How to improve query performance and avoid syntax errors by expanding wildcards in SQL statements

Applies to
ApexSQL Refactor

Summary
This article describes the benefits of using ApexSQL Refactor options for wildcard expansion and follow SQL Server query design best practices

Description

There are several reasons to list table columns in a SELECT statement in production code over using the SELECT * (aka “wildcard”) syntax:

Maintenance: A common misuse of SELECT * is selecting all columns from a table and inserting them into a table with the same structure:

INSERT INTO Emails
SELECT *
FROM EmailsCustomers
WHERE EmailID = 23;

In case the business requirements change and more columns are added to or deleted from a table, using SELECT * will result with a syntax error e.g.:

ALTER TABLE EmailsCustomers
ADD MiddleName varchar (10)

Running the previous SELECT * statement will result in an error:

Msg 213, Level 16, State 1, Line 1
Column name or number of supplied values does not match table definition.

A similar error is encountered if we have a view that extracts all columns from a referenced table e.g.:

CREATE VIEW vwEmails
AS SELECT *
     FROM Emails
     WHERE EmailID = 23;


ALTER TABLE Emails
DROP COLUMN MiddleName 

Running the following SELECT statement results with an error:

SELECT *
  FROM vwEmails;

Msg 4502, Level 16, State 1, Line 1
View or function ‘vwEmails’ has more column names specified than columns defined.

Performance: Selecting too many columns in a SELECT statement can increase data transfer across the network, produce additional reads, force clustered index scans for the query execution plan etc.

The following queries give different execution plans for the SELECT * syntax and for a query with listed only needed columns in the SELECT statement. Query with SELECT * is forcing the Clustered Index Scan for the query execution plan:

Forcing the Clustered index scan for the SQL query execution plan

Beside the fact that the Index seek is in this case much more effective method, the first query also produces additional reads:

Query using SELECT *:

(678 row(s) affected)
Table ‘TransactionHistoryArchive’. Scan count 1, logical reads 628, physical reads 0, read-ahead reads 0, lob logical reads 0, lob physical reads 0, lob read-ahead reads 0.

Query with only needed columns listed:

(678 row(s) affected)
Table ‘TransactionHistoryArchive’. Scan count 1, logical reads 3, physical reads 0, read-ahead reads 0, lob logical reads 0, lob physical reads 0, lob read-ahead reads 0.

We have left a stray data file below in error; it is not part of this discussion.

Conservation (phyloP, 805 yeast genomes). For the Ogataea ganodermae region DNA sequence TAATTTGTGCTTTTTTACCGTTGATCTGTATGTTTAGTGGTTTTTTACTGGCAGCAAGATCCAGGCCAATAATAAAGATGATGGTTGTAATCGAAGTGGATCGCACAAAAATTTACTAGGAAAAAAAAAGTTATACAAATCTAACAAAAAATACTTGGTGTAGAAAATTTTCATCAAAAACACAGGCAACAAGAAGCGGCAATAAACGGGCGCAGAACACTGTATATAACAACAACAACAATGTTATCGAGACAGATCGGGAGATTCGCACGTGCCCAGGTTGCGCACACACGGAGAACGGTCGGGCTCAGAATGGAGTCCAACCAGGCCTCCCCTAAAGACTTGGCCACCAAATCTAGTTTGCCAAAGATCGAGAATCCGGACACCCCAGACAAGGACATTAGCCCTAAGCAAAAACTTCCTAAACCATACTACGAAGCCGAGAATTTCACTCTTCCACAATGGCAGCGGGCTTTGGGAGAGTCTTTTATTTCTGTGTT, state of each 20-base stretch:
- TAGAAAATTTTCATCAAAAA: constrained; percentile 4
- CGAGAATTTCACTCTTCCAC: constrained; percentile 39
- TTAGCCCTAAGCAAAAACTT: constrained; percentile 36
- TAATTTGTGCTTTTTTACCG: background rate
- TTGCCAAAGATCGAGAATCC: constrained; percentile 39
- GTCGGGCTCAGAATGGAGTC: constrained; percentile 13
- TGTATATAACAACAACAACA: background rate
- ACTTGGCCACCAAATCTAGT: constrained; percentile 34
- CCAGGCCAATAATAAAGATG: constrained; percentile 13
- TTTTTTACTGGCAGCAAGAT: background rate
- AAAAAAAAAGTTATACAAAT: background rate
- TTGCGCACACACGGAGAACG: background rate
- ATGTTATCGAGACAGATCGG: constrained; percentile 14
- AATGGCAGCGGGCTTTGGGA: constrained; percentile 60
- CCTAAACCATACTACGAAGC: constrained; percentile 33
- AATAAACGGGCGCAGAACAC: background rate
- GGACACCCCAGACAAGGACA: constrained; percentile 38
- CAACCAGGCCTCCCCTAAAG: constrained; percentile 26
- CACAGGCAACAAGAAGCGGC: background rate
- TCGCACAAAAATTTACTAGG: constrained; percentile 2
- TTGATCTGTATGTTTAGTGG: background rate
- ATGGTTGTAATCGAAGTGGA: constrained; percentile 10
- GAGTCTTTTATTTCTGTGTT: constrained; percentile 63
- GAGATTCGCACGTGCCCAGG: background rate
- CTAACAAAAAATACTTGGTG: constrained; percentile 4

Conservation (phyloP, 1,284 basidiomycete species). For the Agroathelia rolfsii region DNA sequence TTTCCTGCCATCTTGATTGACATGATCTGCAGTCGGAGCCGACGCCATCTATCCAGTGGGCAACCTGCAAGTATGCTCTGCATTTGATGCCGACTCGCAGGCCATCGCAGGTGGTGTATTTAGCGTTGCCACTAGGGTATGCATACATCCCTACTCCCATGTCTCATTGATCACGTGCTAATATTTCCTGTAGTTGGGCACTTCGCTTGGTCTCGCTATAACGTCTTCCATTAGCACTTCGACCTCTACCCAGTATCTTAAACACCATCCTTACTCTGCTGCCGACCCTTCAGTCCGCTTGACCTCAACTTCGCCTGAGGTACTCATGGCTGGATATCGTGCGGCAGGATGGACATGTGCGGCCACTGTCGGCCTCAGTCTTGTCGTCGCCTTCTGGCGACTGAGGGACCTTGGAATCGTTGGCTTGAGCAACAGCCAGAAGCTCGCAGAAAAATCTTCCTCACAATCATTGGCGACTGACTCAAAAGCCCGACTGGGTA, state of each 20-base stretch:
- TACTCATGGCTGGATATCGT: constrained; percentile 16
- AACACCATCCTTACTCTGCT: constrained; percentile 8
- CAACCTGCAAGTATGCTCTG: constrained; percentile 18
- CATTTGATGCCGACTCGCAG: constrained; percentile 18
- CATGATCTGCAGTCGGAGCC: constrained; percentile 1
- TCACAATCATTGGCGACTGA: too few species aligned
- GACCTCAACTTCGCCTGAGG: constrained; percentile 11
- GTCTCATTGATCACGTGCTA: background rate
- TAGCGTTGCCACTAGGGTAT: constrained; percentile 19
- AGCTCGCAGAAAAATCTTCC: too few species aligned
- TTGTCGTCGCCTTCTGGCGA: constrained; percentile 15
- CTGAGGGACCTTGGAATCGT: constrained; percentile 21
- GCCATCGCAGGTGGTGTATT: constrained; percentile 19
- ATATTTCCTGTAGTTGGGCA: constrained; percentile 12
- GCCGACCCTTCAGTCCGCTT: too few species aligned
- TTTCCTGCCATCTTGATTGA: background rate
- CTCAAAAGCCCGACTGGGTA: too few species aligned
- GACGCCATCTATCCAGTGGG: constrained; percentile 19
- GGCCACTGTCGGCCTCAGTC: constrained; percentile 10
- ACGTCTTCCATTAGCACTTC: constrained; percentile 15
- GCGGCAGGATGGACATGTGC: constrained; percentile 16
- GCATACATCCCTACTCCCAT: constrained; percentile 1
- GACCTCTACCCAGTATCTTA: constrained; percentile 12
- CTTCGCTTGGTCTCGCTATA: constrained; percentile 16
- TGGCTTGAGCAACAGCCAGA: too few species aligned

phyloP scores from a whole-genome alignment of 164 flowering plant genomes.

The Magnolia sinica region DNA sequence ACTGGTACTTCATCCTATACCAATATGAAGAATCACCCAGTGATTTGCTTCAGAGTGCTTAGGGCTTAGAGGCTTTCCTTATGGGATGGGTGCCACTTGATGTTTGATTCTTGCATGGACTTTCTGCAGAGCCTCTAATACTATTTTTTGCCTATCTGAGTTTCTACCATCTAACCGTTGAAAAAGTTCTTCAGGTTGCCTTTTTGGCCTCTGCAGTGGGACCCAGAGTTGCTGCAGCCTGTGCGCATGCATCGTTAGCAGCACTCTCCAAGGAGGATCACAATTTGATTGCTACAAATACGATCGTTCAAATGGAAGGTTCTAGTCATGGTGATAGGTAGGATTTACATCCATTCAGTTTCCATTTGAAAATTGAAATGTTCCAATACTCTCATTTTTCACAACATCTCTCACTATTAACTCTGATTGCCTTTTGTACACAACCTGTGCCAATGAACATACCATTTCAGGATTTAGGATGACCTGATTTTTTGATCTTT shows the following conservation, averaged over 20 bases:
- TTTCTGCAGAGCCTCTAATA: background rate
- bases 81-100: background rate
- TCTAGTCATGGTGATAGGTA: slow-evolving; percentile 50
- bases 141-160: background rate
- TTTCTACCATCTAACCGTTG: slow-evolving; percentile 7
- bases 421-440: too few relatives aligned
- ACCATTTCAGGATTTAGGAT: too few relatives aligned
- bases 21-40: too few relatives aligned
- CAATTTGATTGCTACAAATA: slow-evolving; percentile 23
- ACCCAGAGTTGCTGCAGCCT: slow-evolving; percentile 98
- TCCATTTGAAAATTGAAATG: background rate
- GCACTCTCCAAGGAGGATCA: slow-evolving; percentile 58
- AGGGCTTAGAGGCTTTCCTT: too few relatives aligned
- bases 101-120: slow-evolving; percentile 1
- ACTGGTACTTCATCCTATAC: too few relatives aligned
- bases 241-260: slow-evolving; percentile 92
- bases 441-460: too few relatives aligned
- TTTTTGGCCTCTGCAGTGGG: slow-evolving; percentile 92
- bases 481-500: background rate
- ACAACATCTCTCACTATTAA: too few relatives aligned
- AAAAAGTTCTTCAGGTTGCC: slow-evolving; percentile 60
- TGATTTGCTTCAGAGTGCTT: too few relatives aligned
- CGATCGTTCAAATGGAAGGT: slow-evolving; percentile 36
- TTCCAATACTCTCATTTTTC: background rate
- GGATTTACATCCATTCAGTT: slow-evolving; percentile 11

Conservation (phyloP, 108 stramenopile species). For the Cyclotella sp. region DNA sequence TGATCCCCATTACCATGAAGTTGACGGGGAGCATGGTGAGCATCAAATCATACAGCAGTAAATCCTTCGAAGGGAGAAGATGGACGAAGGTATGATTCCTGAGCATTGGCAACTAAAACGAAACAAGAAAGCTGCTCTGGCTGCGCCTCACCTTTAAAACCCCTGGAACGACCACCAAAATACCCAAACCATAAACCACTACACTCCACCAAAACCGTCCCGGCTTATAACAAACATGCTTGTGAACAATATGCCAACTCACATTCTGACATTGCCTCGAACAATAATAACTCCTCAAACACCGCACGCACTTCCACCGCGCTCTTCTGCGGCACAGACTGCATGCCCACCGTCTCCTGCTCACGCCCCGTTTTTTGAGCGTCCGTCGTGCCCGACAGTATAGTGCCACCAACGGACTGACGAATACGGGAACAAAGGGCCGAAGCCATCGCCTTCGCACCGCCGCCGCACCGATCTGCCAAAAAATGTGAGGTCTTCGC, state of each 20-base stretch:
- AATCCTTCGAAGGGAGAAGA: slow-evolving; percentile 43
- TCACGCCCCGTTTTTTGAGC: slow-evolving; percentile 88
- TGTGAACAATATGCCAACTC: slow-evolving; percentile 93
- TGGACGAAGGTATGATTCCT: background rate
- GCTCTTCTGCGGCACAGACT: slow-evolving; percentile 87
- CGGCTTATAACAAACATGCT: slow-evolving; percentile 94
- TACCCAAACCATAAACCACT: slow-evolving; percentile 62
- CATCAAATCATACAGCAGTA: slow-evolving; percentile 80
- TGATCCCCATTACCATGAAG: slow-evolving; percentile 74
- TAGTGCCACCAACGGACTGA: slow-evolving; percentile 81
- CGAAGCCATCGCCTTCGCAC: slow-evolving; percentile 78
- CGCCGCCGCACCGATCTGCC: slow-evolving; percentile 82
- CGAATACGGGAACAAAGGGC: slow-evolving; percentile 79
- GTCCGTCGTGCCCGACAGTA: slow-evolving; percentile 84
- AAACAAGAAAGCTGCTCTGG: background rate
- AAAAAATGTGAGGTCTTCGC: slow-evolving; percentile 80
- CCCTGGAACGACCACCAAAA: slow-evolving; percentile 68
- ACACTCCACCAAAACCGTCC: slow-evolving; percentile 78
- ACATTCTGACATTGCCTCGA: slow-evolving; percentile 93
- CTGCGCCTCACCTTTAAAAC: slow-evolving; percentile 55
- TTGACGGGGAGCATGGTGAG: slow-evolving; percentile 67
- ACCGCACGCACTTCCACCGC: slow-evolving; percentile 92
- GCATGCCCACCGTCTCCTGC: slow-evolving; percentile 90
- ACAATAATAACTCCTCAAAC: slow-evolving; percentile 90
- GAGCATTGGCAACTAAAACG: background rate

Quick tip icon

Quick tip:

An object (a view or a function) created with the SCHEMABINDING option doesn’t using SELECT *

The following statements with the SCHEMABOUND option will fail to execute:

CREATE VIEW vwJobs
    WITH SCHEMABINDING
AS 
SELECT *
     FROM HumanResources.JobCandidates;

Msg 1054, Level 15, State 6, Procedure vwJobs, Line 4
Syntax ‘*’ is not allowed in schema-bound objects.

The statement with the properly listed columns will execute successfully:

CREATE VIEW vwJobs
    WITH SCHEMABINDING
AS 
SELECT 
JobCandidates.JobCandidateID, 
JobCandidates.BusinessEntityID, 
JobCandidates.Resume,
JobCandidates.ModifiedDate
     FROM HumanResources.JobCandidates;

There are two ways to expand wildcards in ApexSQL Refactor:

Open a SQL script in SQL Server Management Studio and select part of the script you want to format.
Otherwise the whole script in the query window will be formatted:

  1. From the ApexSQL Refactor menu select the Wildcard expansion command:

    Selecting the Wildcard expansion command from the ApexSQL Refactor menu

  2. Use the Ctrl + Shift + Alt + M shortcut

ApexSQL Refactor expands the following SELECT statements and lists all of the columns in referenced tables: SELECT *, SELECT alias.*, and SELECT table.*.

  1. SELECT c.*
    FROM Customer c;
    

    Using the Wildcard expansion feature statement is formatted as:

    SELECT 
    c.CustomerID, 
    c.FirstName, 
    c.LastName, 
    c.Email, 
    c.PhoneNumber
    FROM Customer c;
    
  2. SELECT *
    FROM Customer;
    

    Using the Wildcard expansion feature statement is formatted as:

    SELECT 
    Customer.CustomerID, 
    Customer.FirstName, 
    Customer.LastName, 
    Customer.Email, 
    Customer.PhoneNumber
    FROM Customer;
    
  3. SELECT Customer.*
    FROM Customer;
    

    Using the Wildcard expansion feature statement is formatted as:

    SELECT 
    Customer.CustomerID, 
    Customer.FirstName, 
    Customer.LastName, 
    Customer.Email, 
    Customer.PhoneNumber
    FROM Customer;